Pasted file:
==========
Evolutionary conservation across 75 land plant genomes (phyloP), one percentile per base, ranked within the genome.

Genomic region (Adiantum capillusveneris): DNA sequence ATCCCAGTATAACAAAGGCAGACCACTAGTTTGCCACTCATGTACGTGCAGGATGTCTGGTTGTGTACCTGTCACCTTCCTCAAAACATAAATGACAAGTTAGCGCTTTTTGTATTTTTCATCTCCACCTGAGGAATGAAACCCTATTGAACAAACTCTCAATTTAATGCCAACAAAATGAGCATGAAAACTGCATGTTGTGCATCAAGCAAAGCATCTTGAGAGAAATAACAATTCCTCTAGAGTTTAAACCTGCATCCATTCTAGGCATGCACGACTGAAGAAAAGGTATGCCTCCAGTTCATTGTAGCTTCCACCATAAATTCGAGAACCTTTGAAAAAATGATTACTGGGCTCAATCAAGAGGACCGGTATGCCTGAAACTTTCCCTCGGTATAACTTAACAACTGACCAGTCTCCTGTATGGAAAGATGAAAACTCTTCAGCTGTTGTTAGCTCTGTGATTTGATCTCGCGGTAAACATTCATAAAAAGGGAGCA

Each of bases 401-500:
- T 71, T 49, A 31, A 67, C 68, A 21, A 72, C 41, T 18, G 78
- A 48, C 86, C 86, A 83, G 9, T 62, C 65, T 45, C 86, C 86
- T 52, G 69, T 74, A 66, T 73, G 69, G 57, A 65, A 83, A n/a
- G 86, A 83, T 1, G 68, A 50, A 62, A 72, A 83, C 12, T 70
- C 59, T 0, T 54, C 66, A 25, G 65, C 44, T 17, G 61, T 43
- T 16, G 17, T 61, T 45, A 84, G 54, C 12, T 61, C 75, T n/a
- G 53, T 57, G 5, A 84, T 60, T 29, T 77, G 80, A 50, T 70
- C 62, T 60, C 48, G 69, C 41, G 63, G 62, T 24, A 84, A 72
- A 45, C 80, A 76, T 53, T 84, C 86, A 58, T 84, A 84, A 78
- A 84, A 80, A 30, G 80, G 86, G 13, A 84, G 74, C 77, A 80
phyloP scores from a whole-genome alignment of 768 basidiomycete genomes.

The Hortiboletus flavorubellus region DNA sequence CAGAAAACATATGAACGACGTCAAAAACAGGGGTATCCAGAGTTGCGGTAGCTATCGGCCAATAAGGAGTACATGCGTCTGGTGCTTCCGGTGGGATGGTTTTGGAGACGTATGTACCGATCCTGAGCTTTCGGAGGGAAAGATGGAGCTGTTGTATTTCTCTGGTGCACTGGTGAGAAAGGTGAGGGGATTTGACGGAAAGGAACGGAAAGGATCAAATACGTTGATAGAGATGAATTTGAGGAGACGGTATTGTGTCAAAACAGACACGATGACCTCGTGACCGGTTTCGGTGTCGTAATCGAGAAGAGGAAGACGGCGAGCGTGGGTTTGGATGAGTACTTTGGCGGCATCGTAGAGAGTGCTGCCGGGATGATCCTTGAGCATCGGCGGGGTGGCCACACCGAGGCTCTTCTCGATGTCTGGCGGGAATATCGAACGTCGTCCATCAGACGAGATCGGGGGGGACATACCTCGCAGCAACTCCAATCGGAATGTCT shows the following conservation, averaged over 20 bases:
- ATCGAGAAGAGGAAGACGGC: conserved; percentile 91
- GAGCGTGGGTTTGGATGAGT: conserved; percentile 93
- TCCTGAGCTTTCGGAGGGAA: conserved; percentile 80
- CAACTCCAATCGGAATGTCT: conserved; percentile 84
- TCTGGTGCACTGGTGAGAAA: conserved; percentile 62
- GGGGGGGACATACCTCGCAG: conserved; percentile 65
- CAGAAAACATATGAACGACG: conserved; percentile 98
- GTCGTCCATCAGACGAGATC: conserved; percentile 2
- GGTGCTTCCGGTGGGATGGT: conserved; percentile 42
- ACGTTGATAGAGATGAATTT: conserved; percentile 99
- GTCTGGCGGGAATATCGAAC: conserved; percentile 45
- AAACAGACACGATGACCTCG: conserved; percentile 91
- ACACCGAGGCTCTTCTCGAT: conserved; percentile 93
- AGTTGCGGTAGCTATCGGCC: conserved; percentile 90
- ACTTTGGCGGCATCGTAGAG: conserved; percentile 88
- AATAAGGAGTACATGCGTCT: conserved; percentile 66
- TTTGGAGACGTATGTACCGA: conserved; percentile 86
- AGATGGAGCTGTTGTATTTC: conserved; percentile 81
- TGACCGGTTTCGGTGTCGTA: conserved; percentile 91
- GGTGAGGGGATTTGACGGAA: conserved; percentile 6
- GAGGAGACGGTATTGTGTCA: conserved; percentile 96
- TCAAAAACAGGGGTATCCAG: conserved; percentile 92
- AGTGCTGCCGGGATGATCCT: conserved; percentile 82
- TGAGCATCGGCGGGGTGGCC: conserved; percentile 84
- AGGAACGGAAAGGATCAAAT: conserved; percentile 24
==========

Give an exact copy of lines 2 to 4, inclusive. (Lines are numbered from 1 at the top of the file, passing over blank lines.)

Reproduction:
Genomic region (Adiantum capillusveneris): DNA sequence ATCCCAGTATAACAAAGGCAGACCACTAGTTTGCCACTCATGTACGTGCAGGATGTCTGGTTGTGTACCTGTCACCTTCCTCAAAACATAAATGACAAGTTAGCGCTTTTTGTATTTTTCATCTCCACCTGAGGAATGAAACCCTATTGAACAAACTCTCAATTTAATGCCAACAAAATGAGCATGAAAACTGCATGTTGTGCATCAAGCAAAGCATCTTGAGAGAAATAACAATTCCTCTAGAGTTTAAACCTGCATCCATTCTAGGCATGCACGACTGAAGAAAAGGTATGCCTCCAGTTCATTGTAGCTTCCACCATAAATTCGAGAACCTTTGAAAAAATGATTACTGGGCTCAATCAAGAGGACCGGTATGCCTGAAACTTTCCCTCGGTATAACTTAACAACTGACCAGTCTCCTGTATGGAAAGATGAAAACTCTTCAGCTGTTGTTAGCTCTGTGATTTGATCTCGCGGTAAACATTCATAAAAAGGGAGCA

Each of bases 401-500:
- T 71, T 49, A 31, A 67, C 68, A 21, A 72, C 41, T 18, G 78